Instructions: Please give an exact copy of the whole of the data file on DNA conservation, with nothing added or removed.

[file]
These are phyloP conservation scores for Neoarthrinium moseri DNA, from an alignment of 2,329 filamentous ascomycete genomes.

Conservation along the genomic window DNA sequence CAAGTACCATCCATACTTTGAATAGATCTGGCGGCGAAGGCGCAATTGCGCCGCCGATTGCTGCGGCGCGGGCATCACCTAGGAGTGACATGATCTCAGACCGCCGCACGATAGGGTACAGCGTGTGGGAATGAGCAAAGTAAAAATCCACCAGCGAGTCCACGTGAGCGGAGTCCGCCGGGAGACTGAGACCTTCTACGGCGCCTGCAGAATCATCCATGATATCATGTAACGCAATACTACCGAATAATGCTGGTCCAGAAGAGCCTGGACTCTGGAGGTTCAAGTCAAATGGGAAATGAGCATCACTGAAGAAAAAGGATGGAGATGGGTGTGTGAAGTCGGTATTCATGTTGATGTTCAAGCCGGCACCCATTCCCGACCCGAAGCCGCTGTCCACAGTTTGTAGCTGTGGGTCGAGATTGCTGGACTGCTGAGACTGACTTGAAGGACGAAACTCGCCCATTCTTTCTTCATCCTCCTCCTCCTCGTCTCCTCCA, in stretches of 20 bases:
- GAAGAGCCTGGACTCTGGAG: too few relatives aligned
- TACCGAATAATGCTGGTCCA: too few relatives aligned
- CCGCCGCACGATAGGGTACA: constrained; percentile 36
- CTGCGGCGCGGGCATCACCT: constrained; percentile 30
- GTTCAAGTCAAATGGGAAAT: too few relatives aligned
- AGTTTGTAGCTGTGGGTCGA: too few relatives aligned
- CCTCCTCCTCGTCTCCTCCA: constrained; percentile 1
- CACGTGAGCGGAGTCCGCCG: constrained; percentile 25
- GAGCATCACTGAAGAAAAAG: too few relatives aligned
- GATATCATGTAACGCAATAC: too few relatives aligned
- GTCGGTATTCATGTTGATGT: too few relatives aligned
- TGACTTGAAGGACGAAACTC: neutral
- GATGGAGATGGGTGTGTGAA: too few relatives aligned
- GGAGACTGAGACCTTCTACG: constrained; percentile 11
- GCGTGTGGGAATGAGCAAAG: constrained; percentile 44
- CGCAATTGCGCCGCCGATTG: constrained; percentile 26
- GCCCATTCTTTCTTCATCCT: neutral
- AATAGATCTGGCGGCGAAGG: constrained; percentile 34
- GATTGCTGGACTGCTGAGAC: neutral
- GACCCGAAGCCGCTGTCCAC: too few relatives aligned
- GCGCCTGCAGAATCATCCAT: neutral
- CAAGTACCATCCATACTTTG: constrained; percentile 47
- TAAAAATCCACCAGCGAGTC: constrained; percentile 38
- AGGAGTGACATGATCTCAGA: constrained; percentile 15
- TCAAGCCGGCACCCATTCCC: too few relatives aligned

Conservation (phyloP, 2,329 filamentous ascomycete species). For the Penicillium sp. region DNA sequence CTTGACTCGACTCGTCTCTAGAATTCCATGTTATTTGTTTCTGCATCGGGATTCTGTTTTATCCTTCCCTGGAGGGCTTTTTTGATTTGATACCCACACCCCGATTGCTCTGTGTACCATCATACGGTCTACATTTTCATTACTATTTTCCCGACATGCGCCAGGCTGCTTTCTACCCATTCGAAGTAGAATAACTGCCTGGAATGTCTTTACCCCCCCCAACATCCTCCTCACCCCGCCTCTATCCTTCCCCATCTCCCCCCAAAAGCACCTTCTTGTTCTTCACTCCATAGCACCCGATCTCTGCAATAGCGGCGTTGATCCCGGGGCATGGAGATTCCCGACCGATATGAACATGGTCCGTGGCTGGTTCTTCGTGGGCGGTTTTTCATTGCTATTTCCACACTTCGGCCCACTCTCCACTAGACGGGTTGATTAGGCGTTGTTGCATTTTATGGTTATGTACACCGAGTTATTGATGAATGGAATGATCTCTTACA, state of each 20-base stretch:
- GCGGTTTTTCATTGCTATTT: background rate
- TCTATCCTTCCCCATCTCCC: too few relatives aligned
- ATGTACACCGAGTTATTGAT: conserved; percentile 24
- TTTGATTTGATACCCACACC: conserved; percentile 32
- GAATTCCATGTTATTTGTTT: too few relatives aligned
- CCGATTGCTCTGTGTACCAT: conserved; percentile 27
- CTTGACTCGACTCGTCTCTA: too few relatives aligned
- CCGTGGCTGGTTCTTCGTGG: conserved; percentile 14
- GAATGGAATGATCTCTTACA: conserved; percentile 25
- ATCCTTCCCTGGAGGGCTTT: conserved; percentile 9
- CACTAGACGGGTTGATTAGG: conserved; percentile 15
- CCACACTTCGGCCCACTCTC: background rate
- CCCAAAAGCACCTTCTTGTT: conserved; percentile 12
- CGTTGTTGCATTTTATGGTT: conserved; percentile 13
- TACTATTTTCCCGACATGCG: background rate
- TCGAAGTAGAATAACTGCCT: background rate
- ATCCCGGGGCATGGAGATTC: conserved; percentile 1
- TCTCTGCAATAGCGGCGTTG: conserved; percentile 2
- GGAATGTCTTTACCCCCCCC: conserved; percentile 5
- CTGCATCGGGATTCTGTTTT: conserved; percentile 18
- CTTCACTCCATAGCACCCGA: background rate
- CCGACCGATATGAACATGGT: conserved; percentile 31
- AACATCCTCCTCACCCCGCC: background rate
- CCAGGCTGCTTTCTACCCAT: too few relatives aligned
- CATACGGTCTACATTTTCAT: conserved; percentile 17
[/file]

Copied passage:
These are phyloP conservation scores for Neoarthrinium moseri DNA, from an alignment of 2,329 filamentous ascomycete genomes.

Conservation along the genomic window DNA sequence CAAGTACCATCCATACTTTGAATAGATCTGGCGGCGAAGGCGCAATTGCGCCGCCGATTGCTGCGGCGCGGGCATCACCTAGGAGTGACATGATCTCAGACCGCCGCACGATAGGGTACAGCGTGTGGGAATGAGCAAAGTAAAAATCCACCAGCGAGTCCACGTGAGCGGAGTCCGCCGGGAGACTGAGACCTTCTACGGCGCCTGCAGAATCATCCATGATATCATGTAACGCAATACTACCGAATAATGCTGGTCCAGAAGAGCCTGGACTCTGGAGGTTCAAGTCAAATGGGAAATGAGCATCACTGAAGAAAAAGGATGGAGATGGGTGTGTGAAGTCGGTATTCATGTTGATGTTCAAGCCGGCACCCATTCCCGACCCGAAGCCGCTGTCCACAGTTTGTAGCTGTGGGTCGAGATTGCTGGACTGCTGAGACTGACTTGAAGGACGAAACTCGCCCATTCTTTCTTCATCCTCCTCCTCCTCGTCTCCTCCA, in stretches of 20 bases:
- GAAGAGCCTGGACTCTGGAG: too few relatives aligned
- TACCGAATAATGCTGGTCCA: too few relatives aligned
- CCGCCGCACGATAGGGTACA: constrained; percentile 36
- CTGCGGCGCGGGCATCACCT: constrained; percentile 30
- GTTCAAGTCAAATGGGAAAT: too few relatives aligned
- AGTTTGTAGCTGTGGGTCGA: too few relatives aligned
- CCTCCTCCTCGTCTCCTCCA: constrained; percentile 1
- CACGTGAGCGGAGTCCGCCG: constrained; percentile 25
- GAGCATCACTGAAGAAAAAG: too few relatives aligned
- GATATCATGTAACGCAATAC: too few relatives aligned
- GTCGGTATTCATGTTGATGT: too few relatives aligned
- TGACTTGAAGGACGAAACTC: neutral
- GATGGAGATGGGTGTGTGAA: too few relatives aligned
- GGAGACTGAGACCTTCTACG: constrained; percentile 11
- GCGTGTGGGAATGAGCAAAG: constrained; percentile 44
- CGCAATTGCGCCGCCGATTG: constrained; percentile 26
- GCCCATTCTTTCTTCATCCT: neutral
- AATAGATCTGGCGGCGAAGG: constrained; percentile 34
- GATTGCTGGACTGCTGAGAC: neutral
- GACCCGAAGCCGCTGTCCAC: too few relatives aligned
- GCGCCTGCAGAATCATCCAT: neutral
- CAAGTACCATCCATACTTTG: constrained; percentile 47
- TAAAAATCCACCAGCGAGTC: constrained; percentile 38
- AGGAGTGACATGATCTCAGA: constrained; percentile 15
- TCAAGCCGGCACCCATTCCC: too few relatives aligned

Conservation (phyloP, 2,329 filamentous ascomycete species). For the Penicillium sp. region DNA sequence CTTGACTCGACTCGTCTCTAGAATTCCATGTTATTTGTTTCTGCATCGGGATTCTGTTTTATCCTTCCCTGGAGGGCTTTTTTGATTTGATACCCACACCCCGATTGCTCTGTGTACCATCATACGGTCTACATTTTCATTACTATTTTCCCGACATGCGCCAGGCTGCTTTCTACCCATTCGAAGTAGAATAACTGCCTGGAATGTCTTTACCCCCCCCAACATCCTCCTCACCCCGCCTCTATCCTTCCCCATCTCCCCCCAAAAGCACCTTCTTGTTCTTCACTCCATAGCACCCGATCTCTGCAATAGCGGCGTTGATCCCGGGGCATGGAGATTCCCGACCGATATGAACATGGTCCGTGGCTGGTTCTTCGTGGGCGGTTTTTCATTGCTATTTCCACACTTCGGCCCACTCTCCACTAGACGGGTTGATTAGGCGTTGTTGCATTTTATGGTTATGTACACCGAGTTATTGATGAATGGAATGATCTCTTACA, state of each 20-base stretch:
- GCGGTTTTTCATTGCTATTT: background rate
- TCTATCCTTCCCCATCTCCC: too few relatives aligned
- ATGTACACCGAGTTATTGAT: conserved; percentile 24
- TTTGATTTGATACCCACACC: conserved; percentile 32
- GAATTCCATGTTATTTGTTT: too few relatives aligned
- CCGATTGCTCTGTGTACCAT: conserved; percentile 27
- CTTGACTCGACTCGTCTCTA: too few relatives aligned
- CCGTGGCTGGTTCTTCGTGG: conserved; percentile 14
- GAATGGAATGATCTCTTACA: conserved; percentile 25
- ATCCTTCCCTGGAGGGCTTT: conserved; percentile 9
- CACTAGACGGGTTGATTAGG: conserved; percentile 15
- CCACACTTCGGCCCACTCTC: background rate
- CCCAAAAGCACCTTCTTGTT: conserved; percentile 12
- CGTTGTTGCATTTTATGGTT: conserved; percentile 13
- TACTATTTTCCCGACATGCG: background rate
- TCGAAGTAGAATAACTGCCT: background rate
- ATCCCGGGGCATGGAGATTC: conserved; percentile 1
- TCTCTGCAATAGCGGCGTTG: conserved; percentile 2
- GGAATGTCTTTACCCCCCCC: conserved; percentile 5
- CTGCATCGGGATTCTGTTTT: conserved; percentile 18
- CTTCACTCCATAGCACCCGA: background rate
- CCGACCGATATGAACATGGT: conserved; percentile 31
- AACATCCTCCTCACCCCGCC: background rate
- CCAGGCTGCTTTCTACCCAT: too few relatives aligned
- CATACGGTCTACATTTTCAT: conserved; percentile 17